So the argument being made by owners and supporters of Lasix is; this is a business and whatever medication that is necessary to get the horses to race should be used. Well I say maybe if the medication is so necessary the horse SHOULD NOT be racing. I highly doubt that ANY human athelete in this era is taking as many meds and shots as our horses are. So why are we allowing this to continue?
From what I understand about bleeding in thoroughbreds, it is the inability of the individual to utilize the available oxygen in the blood. The body responds by sending more blood to the lungs to raise the oxygen levels to meet the needs. When blood levels rise to high there is a risk of hemorrage. This is a very simple analysis but I believe it is close to true. The toxic load(food, air, meds, supplements, heredity) all dictate how well a horse can handle the stress of competition and the added blood flow. This added blood flow robs the muscles from their supply of blood and the horse has a better chance of tying up due to lactic acid build up. That is why a horse is so stressed when it bleeds and it is a very bad experience mentally and physically. This is why I feel hypoxic therapy is a possible solution to help deal with bleeding. Hypoxia induces a physiological reaction that makes the body utilize oxygen more efficiently. Less blood needed so less chance of bleeding. It makes sense but is not a quick fix for the industry. The good thing is no meds needed. Just a thought.
I have had an bleeder myself, despite all investments, raising stud fee broodmare cost training etc I gave her away as an ped. Do not talk nonsense. It is just for protecting the investments like a buisiness so that,s the only way lasic is used.
I am not sure how many writers in this column own horses and have the significant financial investment that those in this article do because its easy to sit and cast judgment when you have nothing to lose or this is not your way of life or income. The only way the owners of this sport are going to take control is to stop supporting the Breeders Cup and those states who do not allow lasix. If we boycott one crop of foals and do not pay our registration fees to the Breeders Cup, I would suspect they will get the message because the Breeders Cup does not exist without the same owners and trainers who are complaining about the lasix ban. Who knows how long it would take us to "breed out" bleeding from the breeding side if at all, but if you think the average stallion is around 15 years or more and the average broodmare about 12 so we are looking at 30 years at a minimum by the time the stallion is gone and its offspring are gone? Come on, that is not the solution.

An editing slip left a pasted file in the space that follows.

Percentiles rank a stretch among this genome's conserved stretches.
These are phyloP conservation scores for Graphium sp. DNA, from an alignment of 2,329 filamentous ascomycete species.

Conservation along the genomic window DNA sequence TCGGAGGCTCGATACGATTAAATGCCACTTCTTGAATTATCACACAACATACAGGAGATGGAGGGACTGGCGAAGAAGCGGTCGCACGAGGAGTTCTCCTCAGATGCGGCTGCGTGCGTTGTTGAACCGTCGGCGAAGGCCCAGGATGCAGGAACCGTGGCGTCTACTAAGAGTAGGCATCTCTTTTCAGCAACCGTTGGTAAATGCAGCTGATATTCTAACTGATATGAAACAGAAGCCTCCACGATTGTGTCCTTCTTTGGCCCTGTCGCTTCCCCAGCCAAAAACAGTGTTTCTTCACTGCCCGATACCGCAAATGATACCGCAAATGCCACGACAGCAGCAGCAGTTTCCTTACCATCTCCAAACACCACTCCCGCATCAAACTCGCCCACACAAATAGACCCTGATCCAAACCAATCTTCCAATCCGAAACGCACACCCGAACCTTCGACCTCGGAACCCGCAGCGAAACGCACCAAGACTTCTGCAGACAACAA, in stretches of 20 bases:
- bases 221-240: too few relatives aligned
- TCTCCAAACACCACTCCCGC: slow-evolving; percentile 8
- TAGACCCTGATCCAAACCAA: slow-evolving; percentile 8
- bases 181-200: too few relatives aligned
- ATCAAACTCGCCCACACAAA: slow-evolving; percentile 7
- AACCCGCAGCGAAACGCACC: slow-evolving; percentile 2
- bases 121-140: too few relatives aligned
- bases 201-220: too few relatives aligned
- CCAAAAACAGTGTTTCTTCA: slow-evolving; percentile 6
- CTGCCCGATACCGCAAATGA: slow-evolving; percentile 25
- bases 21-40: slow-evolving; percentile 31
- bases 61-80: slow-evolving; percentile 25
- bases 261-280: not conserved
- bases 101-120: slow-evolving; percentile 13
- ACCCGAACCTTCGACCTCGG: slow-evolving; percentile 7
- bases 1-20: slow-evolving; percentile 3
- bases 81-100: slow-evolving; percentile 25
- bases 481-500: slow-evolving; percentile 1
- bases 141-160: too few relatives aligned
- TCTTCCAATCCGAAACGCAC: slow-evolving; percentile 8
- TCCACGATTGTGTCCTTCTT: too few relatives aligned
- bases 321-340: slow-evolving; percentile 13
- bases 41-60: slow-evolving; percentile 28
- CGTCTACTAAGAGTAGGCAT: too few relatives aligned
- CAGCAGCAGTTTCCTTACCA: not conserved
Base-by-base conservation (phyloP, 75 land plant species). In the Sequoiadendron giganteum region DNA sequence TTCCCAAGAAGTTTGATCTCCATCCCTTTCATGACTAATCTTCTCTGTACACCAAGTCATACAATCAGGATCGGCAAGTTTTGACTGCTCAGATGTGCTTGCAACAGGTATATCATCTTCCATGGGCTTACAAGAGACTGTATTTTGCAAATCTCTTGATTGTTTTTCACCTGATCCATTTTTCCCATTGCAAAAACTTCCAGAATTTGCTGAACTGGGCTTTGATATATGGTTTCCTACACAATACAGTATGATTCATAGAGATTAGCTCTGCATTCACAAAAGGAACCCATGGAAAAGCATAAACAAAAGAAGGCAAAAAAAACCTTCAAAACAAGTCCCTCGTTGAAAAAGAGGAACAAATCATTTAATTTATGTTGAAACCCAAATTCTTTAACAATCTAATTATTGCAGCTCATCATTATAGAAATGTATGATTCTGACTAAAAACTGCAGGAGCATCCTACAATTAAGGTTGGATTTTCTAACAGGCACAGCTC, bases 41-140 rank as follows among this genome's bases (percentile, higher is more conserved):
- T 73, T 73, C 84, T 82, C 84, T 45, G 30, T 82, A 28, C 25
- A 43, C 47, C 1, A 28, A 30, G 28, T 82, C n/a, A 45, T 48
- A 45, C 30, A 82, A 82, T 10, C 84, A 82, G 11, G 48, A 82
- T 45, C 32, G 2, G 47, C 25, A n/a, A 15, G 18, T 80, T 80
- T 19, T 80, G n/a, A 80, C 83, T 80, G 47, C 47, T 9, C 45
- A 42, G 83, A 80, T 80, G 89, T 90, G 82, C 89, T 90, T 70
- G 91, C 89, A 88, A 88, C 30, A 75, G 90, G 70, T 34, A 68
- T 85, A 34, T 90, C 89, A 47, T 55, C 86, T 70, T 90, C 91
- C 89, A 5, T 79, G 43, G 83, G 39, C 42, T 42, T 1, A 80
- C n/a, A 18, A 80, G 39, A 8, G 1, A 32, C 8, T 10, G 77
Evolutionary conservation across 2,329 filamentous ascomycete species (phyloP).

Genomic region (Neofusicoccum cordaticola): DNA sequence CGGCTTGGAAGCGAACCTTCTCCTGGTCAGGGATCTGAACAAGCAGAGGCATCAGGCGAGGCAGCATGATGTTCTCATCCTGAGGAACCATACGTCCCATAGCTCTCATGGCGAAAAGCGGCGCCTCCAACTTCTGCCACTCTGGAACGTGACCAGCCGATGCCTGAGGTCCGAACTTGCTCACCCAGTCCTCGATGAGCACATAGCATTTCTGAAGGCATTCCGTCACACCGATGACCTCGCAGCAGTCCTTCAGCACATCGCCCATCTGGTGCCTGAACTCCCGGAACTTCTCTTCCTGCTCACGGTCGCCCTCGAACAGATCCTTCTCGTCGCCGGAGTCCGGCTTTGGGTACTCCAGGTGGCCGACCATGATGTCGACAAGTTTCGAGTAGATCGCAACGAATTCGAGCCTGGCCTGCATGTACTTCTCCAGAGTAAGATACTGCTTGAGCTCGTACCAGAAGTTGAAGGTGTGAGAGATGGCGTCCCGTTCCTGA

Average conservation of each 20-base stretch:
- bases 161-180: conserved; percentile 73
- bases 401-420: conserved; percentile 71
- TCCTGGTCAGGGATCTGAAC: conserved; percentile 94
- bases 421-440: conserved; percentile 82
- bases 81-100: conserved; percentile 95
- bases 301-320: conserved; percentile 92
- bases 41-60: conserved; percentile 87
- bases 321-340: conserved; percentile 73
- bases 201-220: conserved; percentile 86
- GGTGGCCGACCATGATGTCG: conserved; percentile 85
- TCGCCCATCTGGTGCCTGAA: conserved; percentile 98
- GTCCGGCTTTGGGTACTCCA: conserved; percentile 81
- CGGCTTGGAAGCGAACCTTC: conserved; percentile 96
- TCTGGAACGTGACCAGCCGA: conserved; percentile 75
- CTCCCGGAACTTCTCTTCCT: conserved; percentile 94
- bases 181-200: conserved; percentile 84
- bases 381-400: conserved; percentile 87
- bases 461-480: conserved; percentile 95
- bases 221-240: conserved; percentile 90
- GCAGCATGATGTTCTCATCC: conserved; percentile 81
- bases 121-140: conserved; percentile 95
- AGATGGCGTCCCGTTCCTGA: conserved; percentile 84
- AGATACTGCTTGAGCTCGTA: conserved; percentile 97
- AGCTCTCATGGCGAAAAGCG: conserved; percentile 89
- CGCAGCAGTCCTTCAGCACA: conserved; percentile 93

The argument for medication is a bit silly. No one is denying a horse life saving medication or necessary medication. We are talking about the use of race day meds. Racing, like most sports is highly competetive and trainers like some professional athletes, try to go the medication route to improve performance which is wrong. We know with certainty that steroids, EPO, HGH, improved the performance of baseball players, cyclists, olympic athletes, etc. It also helped their body recover from injury quicker. Baffert's claim that owner's will leave the game is bogus. Maybe he should leave the game. The question is do we want a clean sport or a game where some trainers always try to cheat?
we compare today's horses with the great horses of the 70s and 80s and there is no comparison. we state that the drugs have ruined the breed. americans have been using drugs consistently since the early 1990s. but the europeans havent. so why dont the europeans dominate the american horses these days ?
- 1.Posted 10/23/2014 01:41PM
- 2.Posted 10/22/2014 11:50AM
- 3.Posted 10/22/2014 02:09PM
- 4.Posted 10/22/2014 04:06PM
- 5.Posted 10/23/2014 03:54PM